“Force Public Relations Officer, Frank Mbah, says every officer and the Inspector General of Police, have been complaining about the state of accommodation facilities for Police officers. In his words: 

“if you look at the number of Policemen in Lagos, and you juxtaposed that number with the number of housing opportunity available to them, you will realize that, beyond the fact that those facilities are overstretched, about 60% of theP Policemenare housed outside the Police Barracks. 

So, you go to outskirts of the town to rent houses where, probably, they are a bit affordable. Your efficiency and service delivery as a Police officer, will be affected definitely because you will spend and lose a lot of man hours from your place of work to your place of residence. 

Check out the Barracks in Lagos State and ask yourself; new Police Stations are springing up every day, new Area Commands are springing up every other day; how many new Police Barracks have you seen coming up? While Police Stations and Police responsibilities are multiplying at geometric proportion, residential facilities of the Police, are almost at standstill, or at best growing at arithmetic proportion.” 

Even though the NPF says it is building new barracks to address the accommodation challenges of the officers, many police officers believe that the new barracks being built by the Force are a scam. Many officers are of the opinion that the NPF properties in Idimu and Badagry are too expensive; as a flat goes for over N8 million.”

The question is, how can a Nigeria Police officer whose salary is not much, afford such accommodation?

The sad situation of the examples of the stated Police Barracks in Lagos above, is the same deplorable situation of the housing challenges being faced by men and officers of the NPF. 

Let me emphasize here that, though there are many issues which have left us with a Police Force that is not functioning as they should, but this accommodation challenge is often the most neglected by past and present Government at all levels.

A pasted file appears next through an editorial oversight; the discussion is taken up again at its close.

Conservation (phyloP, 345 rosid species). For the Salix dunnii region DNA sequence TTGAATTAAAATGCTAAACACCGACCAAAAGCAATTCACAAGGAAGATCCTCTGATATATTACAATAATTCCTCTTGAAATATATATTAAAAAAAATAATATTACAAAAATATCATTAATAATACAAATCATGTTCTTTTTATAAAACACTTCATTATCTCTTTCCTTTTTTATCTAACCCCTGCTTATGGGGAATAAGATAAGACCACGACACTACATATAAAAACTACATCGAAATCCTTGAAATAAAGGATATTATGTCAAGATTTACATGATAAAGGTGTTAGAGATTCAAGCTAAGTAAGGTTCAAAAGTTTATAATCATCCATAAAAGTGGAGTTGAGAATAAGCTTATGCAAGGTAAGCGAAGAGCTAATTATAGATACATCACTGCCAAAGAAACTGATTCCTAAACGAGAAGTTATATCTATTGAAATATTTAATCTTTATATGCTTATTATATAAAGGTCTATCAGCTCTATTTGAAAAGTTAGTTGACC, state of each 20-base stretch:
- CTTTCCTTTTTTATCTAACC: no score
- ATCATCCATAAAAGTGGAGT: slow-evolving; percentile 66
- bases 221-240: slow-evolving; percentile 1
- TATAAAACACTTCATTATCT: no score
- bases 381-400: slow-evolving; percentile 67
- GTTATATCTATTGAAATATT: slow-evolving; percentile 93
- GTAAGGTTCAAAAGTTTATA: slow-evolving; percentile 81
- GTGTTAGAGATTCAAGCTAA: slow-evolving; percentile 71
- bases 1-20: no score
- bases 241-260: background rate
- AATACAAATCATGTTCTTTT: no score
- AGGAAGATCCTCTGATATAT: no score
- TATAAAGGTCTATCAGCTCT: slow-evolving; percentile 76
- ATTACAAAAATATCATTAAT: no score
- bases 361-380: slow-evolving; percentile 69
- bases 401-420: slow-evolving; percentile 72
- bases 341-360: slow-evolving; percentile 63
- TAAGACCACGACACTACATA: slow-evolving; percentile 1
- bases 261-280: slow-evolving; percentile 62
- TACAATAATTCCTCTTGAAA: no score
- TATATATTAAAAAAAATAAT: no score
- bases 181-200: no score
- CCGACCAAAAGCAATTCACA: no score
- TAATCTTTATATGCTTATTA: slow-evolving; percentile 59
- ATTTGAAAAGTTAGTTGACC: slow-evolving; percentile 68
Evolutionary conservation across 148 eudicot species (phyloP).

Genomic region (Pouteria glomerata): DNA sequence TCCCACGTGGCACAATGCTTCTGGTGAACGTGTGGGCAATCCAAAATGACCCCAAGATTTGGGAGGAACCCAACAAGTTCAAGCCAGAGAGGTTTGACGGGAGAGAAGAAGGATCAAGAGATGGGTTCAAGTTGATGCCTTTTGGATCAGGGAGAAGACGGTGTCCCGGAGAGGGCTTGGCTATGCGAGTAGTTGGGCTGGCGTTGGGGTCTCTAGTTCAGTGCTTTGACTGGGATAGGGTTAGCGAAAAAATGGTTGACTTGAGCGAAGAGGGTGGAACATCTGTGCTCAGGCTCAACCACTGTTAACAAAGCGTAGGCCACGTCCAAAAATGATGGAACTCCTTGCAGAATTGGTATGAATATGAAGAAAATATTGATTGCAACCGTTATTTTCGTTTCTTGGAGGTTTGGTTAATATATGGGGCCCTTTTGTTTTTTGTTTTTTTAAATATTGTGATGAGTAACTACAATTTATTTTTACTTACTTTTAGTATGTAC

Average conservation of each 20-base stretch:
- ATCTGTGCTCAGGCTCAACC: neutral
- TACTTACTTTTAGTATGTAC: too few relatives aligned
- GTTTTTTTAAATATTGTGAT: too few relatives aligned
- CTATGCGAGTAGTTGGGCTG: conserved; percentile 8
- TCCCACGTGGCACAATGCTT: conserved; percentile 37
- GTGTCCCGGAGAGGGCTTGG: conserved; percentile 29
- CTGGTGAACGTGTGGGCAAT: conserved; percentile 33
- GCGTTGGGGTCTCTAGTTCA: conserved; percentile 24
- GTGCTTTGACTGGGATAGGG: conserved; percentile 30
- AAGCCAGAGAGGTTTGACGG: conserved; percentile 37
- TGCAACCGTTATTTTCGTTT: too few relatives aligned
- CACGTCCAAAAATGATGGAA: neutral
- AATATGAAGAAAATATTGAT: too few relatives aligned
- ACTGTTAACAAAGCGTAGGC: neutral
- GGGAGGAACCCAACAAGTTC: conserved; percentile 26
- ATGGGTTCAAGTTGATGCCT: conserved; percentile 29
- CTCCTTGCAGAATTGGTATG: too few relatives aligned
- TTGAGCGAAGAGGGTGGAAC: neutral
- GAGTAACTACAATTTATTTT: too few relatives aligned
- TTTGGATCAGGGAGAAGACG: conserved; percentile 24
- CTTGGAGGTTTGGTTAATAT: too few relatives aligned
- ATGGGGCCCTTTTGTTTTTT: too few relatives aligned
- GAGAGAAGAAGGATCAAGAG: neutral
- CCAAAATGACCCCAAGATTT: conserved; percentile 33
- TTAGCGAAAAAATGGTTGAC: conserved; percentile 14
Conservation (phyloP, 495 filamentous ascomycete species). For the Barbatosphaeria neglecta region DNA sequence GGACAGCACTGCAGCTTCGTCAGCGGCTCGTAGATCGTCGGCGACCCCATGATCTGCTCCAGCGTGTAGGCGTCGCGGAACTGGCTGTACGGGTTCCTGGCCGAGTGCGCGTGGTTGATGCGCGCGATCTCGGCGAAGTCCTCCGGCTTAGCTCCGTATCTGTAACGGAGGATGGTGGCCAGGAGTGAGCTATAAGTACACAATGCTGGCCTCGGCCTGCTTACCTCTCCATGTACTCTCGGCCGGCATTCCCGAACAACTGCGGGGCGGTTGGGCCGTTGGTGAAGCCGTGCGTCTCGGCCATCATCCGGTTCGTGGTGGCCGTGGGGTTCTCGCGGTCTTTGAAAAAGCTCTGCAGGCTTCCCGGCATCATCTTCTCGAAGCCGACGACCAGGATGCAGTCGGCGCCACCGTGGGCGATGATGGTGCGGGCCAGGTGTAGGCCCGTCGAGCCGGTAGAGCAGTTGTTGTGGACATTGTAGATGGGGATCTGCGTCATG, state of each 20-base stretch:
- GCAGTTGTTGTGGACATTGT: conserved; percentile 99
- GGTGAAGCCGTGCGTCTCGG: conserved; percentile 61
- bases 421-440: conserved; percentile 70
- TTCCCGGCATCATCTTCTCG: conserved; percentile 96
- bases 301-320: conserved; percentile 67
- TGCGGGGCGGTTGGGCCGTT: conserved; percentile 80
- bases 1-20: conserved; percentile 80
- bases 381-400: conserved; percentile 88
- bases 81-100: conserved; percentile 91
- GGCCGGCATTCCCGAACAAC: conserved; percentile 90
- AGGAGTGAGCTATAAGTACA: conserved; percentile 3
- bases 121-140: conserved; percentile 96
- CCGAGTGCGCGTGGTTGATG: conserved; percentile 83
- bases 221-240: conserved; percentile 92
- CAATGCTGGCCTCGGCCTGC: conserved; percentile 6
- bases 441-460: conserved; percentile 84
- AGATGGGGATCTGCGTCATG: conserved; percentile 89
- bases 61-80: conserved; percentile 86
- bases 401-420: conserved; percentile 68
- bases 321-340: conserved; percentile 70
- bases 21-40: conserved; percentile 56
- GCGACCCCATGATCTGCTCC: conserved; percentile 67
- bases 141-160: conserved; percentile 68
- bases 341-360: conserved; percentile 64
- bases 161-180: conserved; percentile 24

And this is amongst the major issues that are the ‘root’ behind the ineffectiveness and unreliability of the Police, and for every corrupt practice we see in the NPF. 

And if these issues are not addressed holistically, no matter the crusade against corruption in the Police Force, and no matter the criticisms against their effectiveness, it will amount to nothing and just be another mere talk that will yield no tangible results.

I find it appalling that, on the one hand, we have the Nigerian Government Officials at all levels having their accommodation issues often sorted out with public wealth, and they live in splendor and grandeur. 

But on the other hand, we have Security Personnel of the Nigerian Police Force, who are daily risking their lives protecting these same Government Officials as escorts/orderlies; yet their living quarters/housing accommodation are nothing but slums and filth.

 Even for Nigerian Police Officers on transfers from State/location to another, they are often left to fend for themselves without at least, provided funds to stay in a hotel at least, pending when their accommodations are sorted out. 

That is why you see a situation where some Officers in the Force Headquarters or from a State Command, assigned to investigate a case for instance, would want the complainants and suspects in the said case, to help sort out their hotel accommodation needs while they carry out their investigation in the areas concerned. At the end of the day, the integrity of the case being addressed fairly will be compromised.    

With this problem of accommodation, rather than effectively ensure law and order, we now have Officers who sometimes engage in all sorts of unwholesome acts just to get a decent place for themselves and family, and to make ends meet while they carry out the demands of their office. 

But ‘who would blame them’, it is irrational to expect a Police officer with a family of five, for example, to effectively carry out his duties in the midst of stupendous wealth controlled and enjoyed by political leaders in government, when his own welfare/well-being in relation to the demands of his job (plus that of the welfare of his family) are not adequately catered for because of the poor state of his job as a police officer. 

It is high time the Government at all levels, should pay more attention towards addressing the accommodation challenges being daily faced by Officers of the Nigerian Police.